A vocation is not our will but a calling from God, we must listen to His voice so that we can hear His call. Prayer is how we primarily listen to the Lord’s voice. Be aware of anything that drowns out His voice.
Sin and noise are the two major obstacles which get in the way of hearing His voice. In discernment, sin is like mud that gets in our spiritual eyes and ears, making us blind and deaf to the Lord. Do not fear being alone with your thoughts, for that is where the voice of God can be heard.
This page details the steps on the road of priestly discernment.
One of the best questions to ask ourselves when considering to take the next step is: “What is the next best step I can make right now to draw closer to the call God has for me?”
Instead of asking the huge question: “Should I be a priest?” why not ask: “Should I talk to the vocations promoter or director to see if God wants me to be a priest?”
Discussing your calling with the Vocations director is an important step in discerning your vocation. If you are called to be a priest, that calling must be discerned with the help Church.
After talking to the Vocations Director, meeting the Bishop, and going through the Diocesan discernment process, those accepted for Priestly formation take up a place at a Seminary.
Seminary formation takes between six and seven years to priestly ordination, depending on where a student is asked to study.
We currently have students in a propaedeutic house at Sacred Heart Church in Fareham, at St John’s Seminary at Wonersh, St Mary’s College Oscott, Allen Hall in London, the Venerable English College in Rome, and the Pontifical Beda College in Rome.
Seminary is a place to study, but is (more importantly) where men test and formally discern their vocation to the priesthood, with the help of the Church.
During formation for priesthood, Seminarians ask to be admitted to the lay ministries which serve as a preparation for ordination. The first such ministry, usually received during or after the second year of formation, is ‘Lectorate’
The Ministry of Lector (or ‘Reader’) is instituted for three special purposes:
Because the Lector’s ministry is especially connected to the word of God, he is presented at his institution with a Bible, and called to fervently meditate on the Scriptures.
The second lay ministry is the Acolytate. A seminarian is usually instituted as an Acolyte during or at the end of the third year of formation. The Acolyte is instituted to assist the Deacon and minister to the Priest in liturgical celebrations, especially at Mass.
The Acolyte is entrusted with the following responsibilities:
The ministry of the Acolyte is closely connected to the celebration of Holy Mass. When he is instituted, an Acolyte is presented with a chalice and paten, and is called to receive nourishment from and deepen his knowledge of the Holy Eucharist.
After a seminarian has received both of the lay ministries, he is invited to petition his Bishop for ‘Candidacy.’ This usually happens at the end of the fourth or fifth year of formation.
When a seminarian is admitted as a Candidate for Holy Orders, he declares his intention to proceed to ordination to the Diaconate and then to Priesthood through study in Seminary, and the Bishop (on behalf of the Church) accepts and affirms his intention.
It is normally after admission to candidacy that Seminarians begin to wear clerical dress as their daily clothing. It is a sign of and preparation for entry to the clerical state (which happens at ordination).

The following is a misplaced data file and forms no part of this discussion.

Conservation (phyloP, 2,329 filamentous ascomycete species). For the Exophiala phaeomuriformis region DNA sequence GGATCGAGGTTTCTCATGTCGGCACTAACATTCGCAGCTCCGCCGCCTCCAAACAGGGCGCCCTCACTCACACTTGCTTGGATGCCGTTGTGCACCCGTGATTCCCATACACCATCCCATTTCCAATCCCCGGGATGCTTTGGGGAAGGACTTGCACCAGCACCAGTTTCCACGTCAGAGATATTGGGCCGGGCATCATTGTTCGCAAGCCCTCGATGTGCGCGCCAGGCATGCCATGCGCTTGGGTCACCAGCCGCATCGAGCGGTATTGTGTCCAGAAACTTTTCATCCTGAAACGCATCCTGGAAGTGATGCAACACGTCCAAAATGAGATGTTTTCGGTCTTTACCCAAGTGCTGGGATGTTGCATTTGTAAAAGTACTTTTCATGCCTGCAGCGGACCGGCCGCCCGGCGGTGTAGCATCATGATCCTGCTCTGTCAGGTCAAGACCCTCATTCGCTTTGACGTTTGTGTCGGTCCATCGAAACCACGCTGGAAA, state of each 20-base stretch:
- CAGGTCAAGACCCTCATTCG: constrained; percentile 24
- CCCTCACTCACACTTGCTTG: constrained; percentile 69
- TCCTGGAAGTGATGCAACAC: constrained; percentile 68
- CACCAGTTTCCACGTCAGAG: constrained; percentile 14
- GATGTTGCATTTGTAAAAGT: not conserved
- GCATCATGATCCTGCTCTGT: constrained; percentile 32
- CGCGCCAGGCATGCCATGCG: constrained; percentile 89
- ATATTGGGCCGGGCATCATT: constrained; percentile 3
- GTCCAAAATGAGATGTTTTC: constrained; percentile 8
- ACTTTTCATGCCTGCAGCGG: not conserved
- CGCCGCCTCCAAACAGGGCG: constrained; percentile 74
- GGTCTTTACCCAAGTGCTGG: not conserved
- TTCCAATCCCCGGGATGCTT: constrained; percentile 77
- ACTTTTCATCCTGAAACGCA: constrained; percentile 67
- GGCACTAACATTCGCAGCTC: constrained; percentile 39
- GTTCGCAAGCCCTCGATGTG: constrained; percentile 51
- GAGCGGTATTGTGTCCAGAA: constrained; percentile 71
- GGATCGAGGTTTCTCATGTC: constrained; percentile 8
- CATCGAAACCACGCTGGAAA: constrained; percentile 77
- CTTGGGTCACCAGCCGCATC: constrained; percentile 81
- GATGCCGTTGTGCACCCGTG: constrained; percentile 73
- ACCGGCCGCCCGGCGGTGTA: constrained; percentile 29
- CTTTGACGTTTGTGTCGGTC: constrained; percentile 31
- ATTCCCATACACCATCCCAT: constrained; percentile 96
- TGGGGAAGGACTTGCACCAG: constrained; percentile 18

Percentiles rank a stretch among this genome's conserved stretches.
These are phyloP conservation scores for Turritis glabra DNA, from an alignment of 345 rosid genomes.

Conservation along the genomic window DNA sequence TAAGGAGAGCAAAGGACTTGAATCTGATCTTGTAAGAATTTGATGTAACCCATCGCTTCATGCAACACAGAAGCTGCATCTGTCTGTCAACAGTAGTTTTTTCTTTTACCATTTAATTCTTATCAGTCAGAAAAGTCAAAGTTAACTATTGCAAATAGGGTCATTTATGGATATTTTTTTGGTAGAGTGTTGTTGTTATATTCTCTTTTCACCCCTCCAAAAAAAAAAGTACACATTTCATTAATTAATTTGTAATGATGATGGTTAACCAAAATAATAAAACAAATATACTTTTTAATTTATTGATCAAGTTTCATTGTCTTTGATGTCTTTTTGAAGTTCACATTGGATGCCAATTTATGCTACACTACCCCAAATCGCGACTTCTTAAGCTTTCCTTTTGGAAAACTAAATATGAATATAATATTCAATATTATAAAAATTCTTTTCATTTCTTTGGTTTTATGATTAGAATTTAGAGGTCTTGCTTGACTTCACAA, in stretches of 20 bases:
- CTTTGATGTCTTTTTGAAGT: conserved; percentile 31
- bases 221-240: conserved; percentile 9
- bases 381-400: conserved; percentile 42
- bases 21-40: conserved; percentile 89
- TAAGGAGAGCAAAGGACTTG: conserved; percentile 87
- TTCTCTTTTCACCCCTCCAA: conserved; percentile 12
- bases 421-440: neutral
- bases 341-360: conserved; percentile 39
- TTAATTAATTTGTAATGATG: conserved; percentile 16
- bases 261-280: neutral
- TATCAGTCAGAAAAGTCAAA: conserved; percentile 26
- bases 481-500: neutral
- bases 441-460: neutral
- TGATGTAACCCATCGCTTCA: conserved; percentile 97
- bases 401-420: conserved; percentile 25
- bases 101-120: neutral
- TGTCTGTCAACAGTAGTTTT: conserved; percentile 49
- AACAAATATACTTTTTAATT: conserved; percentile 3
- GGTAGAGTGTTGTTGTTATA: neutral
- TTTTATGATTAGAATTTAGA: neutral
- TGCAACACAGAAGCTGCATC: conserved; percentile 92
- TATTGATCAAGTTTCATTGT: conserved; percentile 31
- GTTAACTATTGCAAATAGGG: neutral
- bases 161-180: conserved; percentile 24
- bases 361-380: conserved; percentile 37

At the end of a Seminarian’s fifth or sixth year of formation he will ask to be ordained to the Diaconate. The order of Deacons is ancient; it began with the early Church (Acts 6) when seven men were chosen and set aside as helpers for the Apostles. The modern deacons are ordained to serve the Bishop in the ministry of the Church. The Deacons are called upon to assist the Bishop and Priests by:
There are Permanent Deacons (generally married men, who are only ordained to the diaconate) but seminarians are ordained as ‘Transitional Deacons’ – Deacons who are preparing for priestly ordination.
The Diaconate is closely linked with the Gospel: proclaiming it at Mass, preaching it, and carrying out the works of charity it prescribes. This is why the Deacon is presented with the book of the Gospels at his ordination:
Receive the Gospel of Christ, whose herald you now are. Believe what you read, teach what you believe, and practise what you teach.
A year after his ordination, a transitional deacon will petition the Bishop for ordination to the Sacred Priesthood of Jesus Christ. A Priest has a share in the Apostolic succession of his Bishop, and serves as a spiritual Father for his people. He is called a ‘priest’ because he offers sacrifice: the one Sacrifice of Christ on Calvary for all mankind.
At his ordination, the Bishop confers the special character of the Priesthood by the laying on of hands. With this, the man becomes a priest for ever. The Priest is then presented with several important symbols of the priesthood:
The Priesthood is a lifelong vocation, and the ‘special character’ that is imprinted on the soul of the Priest can never be set aside. The Church asks the men it ordains to the priesthood to make this lifelong commitment.
The process of becoming a priest and the programme of priestly formation are governed by three important documents. The first is a 1992 Apostolic Exhortation written by Pope St John Paul II called ‘Pastores dabo vobis’ which forms the basis for Priestly formation even today. The Second is the Ratio Fundamentalis (‘The Gift of the Priestly Vocation’) produced by the Vatican’s Congregation for Clergy and the Third is the ‘Charter for Priestly Formation’ produced by the Bishops Conference of England and Wales as a local application of the Ratio Fundamentalis.